Did you have to take the style of route into consideration? You are famously good at slab climbing, so was La Pedriza an obvious choice?

I was always interested to see what I could do in La Pedriza. It's one of - if not the greatest - friction climbing areas in the world. I like to climb all sorts of different routes on different rocks but equally it's nice to climb on your main territory and do what you can, particularly when you're overweight.

Tell us a bit about Inuit. You climbed it second go - did you expect it to go so quickly?

The last time I was there I briefly tried it, but it is valid to say it was 8b+ second try because I couldn't remember the way. The method I used to do the first move last time I couldn't do this trip, and I thought it was incredible for someone to have done that first time at 12 stone 2! My friend Talo marked the climb with chalk so we could get on with it, basically. So I tried exactly his sequence. It was quite a cold day and Talo had ground down the boots with a rotary grinder in the car park and everything was sort of aligned. I was just concentrating really well, I'd been playing a lot of chess and doing a lot of no-hands climbs, which were technically way harder than Inuit to do because you've got no hands and some of the holds on Inuit are actually better than some of the no-hands holds that I'd used on the same angle. So technically, the moves weren't as hard as those that I'd been doing on a regular basis. I was ready to rock, basically.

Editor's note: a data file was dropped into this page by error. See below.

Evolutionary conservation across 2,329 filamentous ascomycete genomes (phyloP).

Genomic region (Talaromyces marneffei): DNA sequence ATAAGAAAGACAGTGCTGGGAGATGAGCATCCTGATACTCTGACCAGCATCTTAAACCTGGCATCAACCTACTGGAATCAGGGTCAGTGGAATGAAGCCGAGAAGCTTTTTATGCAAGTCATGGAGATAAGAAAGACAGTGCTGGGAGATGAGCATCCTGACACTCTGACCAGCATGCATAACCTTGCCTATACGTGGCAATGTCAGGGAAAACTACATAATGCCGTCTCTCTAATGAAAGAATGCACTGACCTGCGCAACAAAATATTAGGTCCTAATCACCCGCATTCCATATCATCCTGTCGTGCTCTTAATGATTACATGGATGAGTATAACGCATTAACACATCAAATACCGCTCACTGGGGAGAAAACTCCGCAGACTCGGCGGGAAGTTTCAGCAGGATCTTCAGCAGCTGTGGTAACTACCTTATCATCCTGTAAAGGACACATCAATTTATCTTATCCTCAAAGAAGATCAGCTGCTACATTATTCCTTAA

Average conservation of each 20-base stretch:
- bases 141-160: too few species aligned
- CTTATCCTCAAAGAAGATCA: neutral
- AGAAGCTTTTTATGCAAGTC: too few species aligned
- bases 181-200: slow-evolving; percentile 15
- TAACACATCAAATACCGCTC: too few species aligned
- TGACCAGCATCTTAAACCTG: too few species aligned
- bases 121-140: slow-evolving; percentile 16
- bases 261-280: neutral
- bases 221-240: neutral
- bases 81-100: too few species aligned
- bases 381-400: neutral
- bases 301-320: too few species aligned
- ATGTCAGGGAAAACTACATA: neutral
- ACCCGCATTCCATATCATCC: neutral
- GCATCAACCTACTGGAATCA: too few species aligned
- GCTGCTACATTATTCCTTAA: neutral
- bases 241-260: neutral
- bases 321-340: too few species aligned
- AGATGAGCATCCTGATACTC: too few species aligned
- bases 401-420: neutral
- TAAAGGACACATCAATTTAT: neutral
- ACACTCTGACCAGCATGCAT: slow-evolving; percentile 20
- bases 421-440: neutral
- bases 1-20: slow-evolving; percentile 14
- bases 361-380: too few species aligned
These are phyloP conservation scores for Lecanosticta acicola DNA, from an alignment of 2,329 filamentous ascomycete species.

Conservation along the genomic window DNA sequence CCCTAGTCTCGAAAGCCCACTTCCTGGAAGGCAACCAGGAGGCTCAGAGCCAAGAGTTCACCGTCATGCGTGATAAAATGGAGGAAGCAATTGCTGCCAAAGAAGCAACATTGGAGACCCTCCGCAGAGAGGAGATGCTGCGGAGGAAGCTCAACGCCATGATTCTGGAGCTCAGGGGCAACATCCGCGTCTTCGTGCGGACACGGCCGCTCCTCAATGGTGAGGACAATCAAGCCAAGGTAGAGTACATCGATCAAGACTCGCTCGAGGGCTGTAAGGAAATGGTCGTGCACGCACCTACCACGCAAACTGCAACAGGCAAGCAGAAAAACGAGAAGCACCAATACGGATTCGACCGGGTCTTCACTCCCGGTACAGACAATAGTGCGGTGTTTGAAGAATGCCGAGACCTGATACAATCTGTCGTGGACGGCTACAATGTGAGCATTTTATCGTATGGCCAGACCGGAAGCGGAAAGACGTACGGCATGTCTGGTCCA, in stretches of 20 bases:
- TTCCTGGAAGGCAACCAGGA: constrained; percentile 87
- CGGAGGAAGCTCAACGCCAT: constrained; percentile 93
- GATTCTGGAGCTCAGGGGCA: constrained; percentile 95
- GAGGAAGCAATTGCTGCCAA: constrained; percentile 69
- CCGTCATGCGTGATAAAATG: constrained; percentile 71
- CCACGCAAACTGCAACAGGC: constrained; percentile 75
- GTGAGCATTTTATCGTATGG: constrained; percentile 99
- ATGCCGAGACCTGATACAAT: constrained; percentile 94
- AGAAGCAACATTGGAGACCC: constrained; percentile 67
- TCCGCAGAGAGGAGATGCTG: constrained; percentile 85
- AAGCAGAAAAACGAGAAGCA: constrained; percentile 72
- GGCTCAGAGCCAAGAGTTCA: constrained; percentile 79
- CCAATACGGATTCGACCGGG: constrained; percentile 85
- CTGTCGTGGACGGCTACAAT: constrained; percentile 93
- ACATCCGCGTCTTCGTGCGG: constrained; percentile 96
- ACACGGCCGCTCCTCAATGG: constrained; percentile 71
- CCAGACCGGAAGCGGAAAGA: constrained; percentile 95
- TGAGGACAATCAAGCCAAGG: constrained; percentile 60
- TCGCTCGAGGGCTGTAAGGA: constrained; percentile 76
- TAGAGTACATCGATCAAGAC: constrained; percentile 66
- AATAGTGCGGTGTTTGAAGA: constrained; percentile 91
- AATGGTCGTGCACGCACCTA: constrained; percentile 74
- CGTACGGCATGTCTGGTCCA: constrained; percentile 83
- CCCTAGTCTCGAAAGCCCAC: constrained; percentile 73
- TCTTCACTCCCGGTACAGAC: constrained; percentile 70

What are your next goals?

On granite, I've got wind of 4 or 5 projects that are recommended to me from people who already know the rock, know what I've done and have seen me climb, so they know what they're putting where. I also found some projects of my own after wandering round. If I stay the same weight I could climb 8c+ on this rock, but if I lost weight I could climb something that would take me into new territory, and maybe friction climbing into new territory as well. It's really exciting and that's not including a change in boots, because I could imagine a much better boot than what I've worn as well and how to make that, but there isn't any curiosity from boot manufacturers to do anything about that it seems, but maybe I will get the chance to do something like that myself and put them all out of business, which would be lovely.